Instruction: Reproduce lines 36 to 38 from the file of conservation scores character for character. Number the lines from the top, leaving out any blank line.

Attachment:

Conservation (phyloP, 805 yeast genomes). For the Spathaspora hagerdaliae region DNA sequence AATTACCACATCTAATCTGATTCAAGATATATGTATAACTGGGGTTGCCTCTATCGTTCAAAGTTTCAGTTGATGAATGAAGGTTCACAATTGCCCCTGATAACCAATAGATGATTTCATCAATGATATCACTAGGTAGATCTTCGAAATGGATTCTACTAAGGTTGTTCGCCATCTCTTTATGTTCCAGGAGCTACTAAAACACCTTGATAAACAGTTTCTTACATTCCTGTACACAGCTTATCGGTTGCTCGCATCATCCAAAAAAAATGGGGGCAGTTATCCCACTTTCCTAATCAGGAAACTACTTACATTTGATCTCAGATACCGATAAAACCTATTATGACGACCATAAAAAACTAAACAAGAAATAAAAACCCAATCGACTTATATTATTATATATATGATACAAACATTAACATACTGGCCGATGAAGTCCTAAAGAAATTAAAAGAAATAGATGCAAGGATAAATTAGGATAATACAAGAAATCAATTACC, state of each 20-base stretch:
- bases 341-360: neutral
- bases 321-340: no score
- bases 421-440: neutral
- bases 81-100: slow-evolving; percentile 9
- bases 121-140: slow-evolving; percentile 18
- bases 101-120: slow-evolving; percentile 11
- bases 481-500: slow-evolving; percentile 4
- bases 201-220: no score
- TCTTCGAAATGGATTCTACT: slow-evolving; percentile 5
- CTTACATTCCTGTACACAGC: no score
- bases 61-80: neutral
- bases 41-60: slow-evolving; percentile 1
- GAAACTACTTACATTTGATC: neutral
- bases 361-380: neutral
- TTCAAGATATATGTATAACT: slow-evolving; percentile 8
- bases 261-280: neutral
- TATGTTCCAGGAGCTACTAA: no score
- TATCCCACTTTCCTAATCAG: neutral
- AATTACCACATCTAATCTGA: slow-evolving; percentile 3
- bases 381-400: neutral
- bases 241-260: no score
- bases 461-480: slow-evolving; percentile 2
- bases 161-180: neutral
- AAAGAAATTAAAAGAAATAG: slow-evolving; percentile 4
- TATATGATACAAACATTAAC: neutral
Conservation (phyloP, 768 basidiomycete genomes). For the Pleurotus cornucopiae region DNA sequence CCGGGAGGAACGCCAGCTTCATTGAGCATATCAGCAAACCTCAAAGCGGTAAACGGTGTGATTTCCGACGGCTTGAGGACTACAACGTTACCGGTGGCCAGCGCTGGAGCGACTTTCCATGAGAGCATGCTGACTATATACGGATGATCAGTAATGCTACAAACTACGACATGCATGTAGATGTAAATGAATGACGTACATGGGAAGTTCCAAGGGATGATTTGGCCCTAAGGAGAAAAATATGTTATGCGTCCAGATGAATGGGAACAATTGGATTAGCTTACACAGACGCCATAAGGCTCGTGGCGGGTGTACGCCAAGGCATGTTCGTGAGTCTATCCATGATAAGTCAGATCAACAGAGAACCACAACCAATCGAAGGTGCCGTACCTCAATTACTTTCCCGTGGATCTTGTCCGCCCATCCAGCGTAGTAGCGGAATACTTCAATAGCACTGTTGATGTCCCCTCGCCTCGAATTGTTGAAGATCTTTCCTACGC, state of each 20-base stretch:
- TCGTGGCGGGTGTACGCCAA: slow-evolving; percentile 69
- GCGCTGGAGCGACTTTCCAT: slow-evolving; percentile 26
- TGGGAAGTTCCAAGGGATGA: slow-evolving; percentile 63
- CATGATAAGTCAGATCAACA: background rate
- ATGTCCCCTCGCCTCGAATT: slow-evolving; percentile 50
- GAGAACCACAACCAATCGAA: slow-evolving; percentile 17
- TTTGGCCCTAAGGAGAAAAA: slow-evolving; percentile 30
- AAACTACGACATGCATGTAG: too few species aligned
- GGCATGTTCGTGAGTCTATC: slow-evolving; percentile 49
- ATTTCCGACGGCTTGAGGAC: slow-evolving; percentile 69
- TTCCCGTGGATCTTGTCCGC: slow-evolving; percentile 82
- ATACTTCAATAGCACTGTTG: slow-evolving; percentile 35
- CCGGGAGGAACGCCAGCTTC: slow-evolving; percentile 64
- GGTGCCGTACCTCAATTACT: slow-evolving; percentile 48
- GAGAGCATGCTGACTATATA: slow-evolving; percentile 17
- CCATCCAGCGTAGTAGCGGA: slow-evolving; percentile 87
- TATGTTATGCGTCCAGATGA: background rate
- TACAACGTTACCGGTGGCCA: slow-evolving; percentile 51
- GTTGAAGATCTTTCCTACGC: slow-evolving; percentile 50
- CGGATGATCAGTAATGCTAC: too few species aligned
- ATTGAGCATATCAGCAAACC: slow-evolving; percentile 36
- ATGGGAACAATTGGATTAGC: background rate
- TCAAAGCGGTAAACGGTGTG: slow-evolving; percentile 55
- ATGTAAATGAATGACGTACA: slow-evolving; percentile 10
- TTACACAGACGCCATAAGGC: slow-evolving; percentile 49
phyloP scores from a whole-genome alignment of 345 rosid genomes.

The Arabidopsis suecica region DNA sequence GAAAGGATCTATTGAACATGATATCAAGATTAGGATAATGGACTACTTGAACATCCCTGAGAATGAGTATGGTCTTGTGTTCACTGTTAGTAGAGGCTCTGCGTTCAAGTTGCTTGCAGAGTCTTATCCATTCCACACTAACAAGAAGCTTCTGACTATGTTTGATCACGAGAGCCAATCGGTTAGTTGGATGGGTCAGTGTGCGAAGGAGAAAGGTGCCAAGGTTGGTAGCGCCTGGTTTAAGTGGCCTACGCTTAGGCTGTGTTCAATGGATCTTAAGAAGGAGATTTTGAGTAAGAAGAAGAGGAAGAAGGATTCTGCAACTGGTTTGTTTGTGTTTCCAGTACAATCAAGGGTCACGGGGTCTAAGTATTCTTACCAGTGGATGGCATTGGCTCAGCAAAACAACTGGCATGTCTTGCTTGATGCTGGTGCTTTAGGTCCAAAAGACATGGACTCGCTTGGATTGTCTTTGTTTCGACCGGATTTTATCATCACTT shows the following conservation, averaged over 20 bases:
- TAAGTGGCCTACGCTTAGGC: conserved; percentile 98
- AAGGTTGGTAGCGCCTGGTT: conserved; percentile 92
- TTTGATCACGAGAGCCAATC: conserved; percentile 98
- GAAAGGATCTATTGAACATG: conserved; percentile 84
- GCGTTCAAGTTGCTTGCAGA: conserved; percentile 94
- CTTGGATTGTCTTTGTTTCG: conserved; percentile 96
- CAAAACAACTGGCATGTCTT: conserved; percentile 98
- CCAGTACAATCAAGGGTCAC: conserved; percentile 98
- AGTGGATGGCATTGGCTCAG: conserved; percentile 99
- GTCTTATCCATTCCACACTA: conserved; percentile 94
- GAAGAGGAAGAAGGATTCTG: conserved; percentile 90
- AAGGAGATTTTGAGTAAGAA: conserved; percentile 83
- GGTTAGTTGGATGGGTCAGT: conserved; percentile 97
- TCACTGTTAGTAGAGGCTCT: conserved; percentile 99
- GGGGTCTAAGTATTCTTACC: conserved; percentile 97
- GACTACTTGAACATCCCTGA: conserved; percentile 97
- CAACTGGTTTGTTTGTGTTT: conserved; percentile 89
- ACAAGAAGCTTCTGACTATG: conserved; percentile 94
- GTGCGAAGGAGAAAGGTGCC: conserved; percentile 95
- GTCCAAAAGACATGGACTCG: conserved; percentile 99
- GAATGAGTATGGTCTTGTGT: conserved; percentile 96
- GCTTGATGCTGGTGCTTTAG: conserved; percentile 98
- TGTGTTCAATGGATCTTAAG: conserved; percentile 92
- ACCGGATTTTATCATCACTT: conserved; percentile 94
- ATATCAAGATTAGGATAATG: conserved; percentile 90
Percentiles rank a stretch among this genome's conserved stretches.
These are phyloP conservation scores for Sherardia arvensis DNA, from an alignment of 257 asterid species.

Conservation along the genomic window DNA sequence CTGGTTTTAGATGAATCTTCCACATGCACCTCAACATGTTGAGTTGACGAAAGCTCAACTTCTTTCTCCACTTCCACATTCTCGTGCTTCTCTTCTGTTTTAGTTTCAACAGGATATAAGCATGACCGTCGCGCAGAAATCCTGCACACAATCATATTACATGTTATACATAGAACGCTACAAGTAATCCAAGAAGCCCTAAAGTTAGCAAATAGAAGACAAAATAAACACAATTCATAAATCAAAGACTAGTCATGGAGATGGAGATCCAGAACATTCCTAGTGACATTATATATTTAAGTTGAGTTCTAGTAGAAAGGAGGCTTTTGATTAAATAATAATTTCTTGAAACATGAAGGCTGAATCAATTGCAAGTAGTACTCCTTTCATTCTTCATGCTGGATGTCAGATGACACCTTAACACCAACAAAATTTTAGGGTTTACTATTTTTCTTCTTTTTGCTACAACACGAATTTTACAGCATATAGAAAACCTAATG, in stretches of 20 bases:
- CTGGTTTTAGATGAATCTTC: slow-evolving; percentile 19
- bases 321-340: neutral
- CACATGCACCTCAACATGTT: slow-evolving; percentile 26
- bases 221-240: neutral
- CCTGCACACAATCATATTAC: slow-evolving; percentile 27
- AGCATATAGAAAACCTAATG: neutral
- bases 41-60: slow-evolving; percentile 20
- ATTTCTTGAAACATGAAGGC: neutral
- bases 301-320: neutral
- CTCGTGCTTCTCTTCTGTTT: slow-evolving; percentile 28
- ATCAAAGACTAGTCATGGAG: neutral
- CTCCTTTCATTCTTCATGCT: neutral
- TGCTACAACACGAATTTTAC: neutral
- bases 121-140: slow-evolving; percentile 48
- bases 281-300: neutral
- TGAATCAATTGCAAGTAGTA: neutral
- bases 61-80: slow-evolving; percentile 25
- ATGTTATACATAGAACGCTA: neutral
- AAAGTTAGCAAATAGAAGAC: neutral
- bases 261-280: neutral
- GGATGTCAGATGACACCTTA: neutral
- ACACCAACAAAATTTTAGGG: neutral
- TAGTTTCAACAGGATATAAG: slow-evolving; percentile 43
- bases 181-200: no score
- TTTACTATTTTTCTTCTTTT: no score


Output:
- GGCATGTTCGTGAGTCTATC: slow-evolving; percentile 49
- ATTTCCGACGGCTTGAGGAC: slow-evolving; percentile 69
- TTCCCGTGGATCTTGTCCGC: slow-evolving; percentile 82